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  • 1. Topic Research:Illegal Downloading of Music
  • 2. What is illegal downloading? File sharing is the practice of distributing or providing access to digitally stored information, such as computer programs, multimedia (audio, images and video), documents, or electronic books. It may be implemented through a variety of ways. Common methods of storage, transmission and dispersion include manual sharing utilizing removable media, centralized servers on computer networks, World Wide Web-based hyperlinked documents, and the use of distributed peer-to-peer networking. Peer to Peer File SharingUsers can use software that connects in to a peer-to-peer network to search for shared files on the computers of other users (i.e. peers) connected to the network. Files of interest can then be downloaded directly from other users on the network. Typically, large files are broken down into smaller chunks, which may be obtained from multiple peers and then reassembled by the downloader. This is done while the peer is simultaneously uploading the chunks it already has to other peers.
  • 3. History of Illegal Downloading1978- 1985: Files were first shared by file system through bulletin board such as Usenet1988-1997: Files could be shared through chat rooms1991: Mp3 encoding1998: Mp3.com and audiogalaxy launched and the Digital Millennium Copyright Act was passed1999: Napstar was released as main peer-to-peer system2001: Napstar was sued by several companies2002-2003: Other p2p sites like Limewire and BitTorrent. Recording Industry Associates of America shut down Audiogalaxy. Other Torrent sites like isohunt and the Pirate Bay launched.2005: Megaupload launched2006: Pirate Bay temporarily shut down2009: Pirate Bay found guilty in court of illegal file sharing2010: Limewire forced to shut down2012: Megaupload forced to shut down, it’s estimated it had over 50, 000, 000 users. China pass laws stating illegal downloaders can face jail sentences.
  • 4. Legality of File SharingThe legal debate surrounding file sharing has caused many lawsuits. In the United States, some of these lawsuits have even reached the Supreme Court in MGM v. Grokster. In that particular lawsuit, the Supreme Court has ruled that the creators of P2P networks can be held responsible if the intent of their program is clearly to infringe on copyright laws. On the other hand, file sharing is not necessarily illegal, even if the works being shared are covered by copyright. For example, some artists may choose to support freeware, shareware, open source, or anti-copyright, and advocate the use of file sharing as a free promotional tool. Nearly all freeware, and open source software may be shared, under the rules specified in the license for that specific piece of software. Content in the public domain can also be freely shared. Japan have recently introduced piracy penalties. http://www.bbc.co.uk/news/technology-19767970http://www.japantoday.com/category/crime/view/30-arrested-for-illegally-sharing-manga-music- movies-tv-shows-and-anime-online http://www.guardian.co.uk/technology/2012/sep/11/minnesota-woman-songs-illegally- downloaded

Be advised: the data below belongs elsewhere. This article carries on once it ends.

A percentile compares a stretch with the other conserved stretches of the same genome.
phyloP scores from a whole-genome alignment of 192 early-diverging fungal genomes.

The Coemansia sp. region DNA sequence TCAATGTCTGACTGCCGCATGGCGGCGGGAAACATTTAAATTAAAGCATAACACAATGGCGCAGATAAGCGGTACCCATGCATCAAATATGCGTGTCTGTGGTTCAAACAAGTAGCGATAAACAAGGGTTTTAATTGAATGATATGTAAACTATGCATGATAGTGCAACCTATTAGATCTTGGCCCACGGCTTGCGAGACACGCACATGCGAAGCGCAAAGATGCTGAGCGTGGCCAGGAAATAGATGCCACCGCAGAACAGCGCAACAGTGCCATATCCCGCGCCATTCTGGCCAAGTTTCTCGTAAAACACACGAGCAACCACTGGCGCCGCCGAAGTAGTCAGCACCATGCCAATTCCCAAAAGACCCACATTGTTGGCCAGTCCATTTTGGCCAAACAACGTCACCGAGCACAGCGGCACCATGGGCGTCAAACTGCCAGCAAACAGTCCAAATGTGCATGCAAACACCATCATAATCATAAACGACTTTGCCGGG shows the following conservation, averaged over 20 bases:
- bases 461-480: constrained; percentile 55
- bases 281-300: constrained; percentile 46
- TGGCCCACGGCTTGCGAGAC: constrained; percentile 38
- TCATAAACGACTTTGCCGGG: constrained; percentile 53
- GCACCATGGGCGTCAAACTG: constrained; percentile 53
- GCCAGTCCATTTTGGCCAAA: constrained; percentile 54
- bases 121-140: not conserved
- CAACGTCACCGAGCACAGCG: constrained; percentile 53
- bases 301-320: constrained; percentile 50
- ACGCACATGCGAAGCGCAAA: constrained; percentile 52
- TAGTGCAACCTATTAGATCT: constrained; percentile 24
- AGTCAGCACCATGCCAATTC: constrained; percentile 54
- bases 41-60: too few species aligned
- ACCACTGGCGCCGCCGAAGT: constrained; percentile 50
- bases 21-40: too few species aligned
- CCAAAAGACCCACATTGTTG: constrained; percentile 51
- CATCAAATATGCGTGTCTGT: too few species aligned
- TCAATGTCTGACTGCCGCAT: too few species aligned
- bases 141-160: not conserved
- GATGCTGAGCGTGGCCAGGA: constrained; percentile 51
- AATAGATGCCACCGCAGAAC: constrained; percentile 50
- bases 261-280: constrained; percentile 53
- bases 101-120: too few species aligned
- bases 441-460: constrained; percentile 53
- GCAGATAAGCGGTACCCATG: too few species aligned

• 5. Illegal Downloading in the U.K Manchester has been named the piracy capital of the UK, according to a new study seen exclusively by the BBC. The research said there were more illegal downloads per person in the city than any other in the country, followed by Nottingham and Southampton. The statistics, from monitoring service Musicmetric, conclude that in the first half of 2012, UK users illegally shared over 40 million albums and singles. Globally, the research suggested that the UK is a significant player on the world stage as a country of illegal music downloaders.According to Musicmetric, the highest levels of piracy based on downloads per person in the UK are:• Manchester• Nottingham• Southampton• Liverpool• Sheffield• Leicester• Stoke-on-Trent• Glasgow• Cardiff• Leeds• Bristol• Edinburgh• Wolverhampton• Derby• Reading• Bradford• Kingston Upon Hull• Birmingham• Coventry• London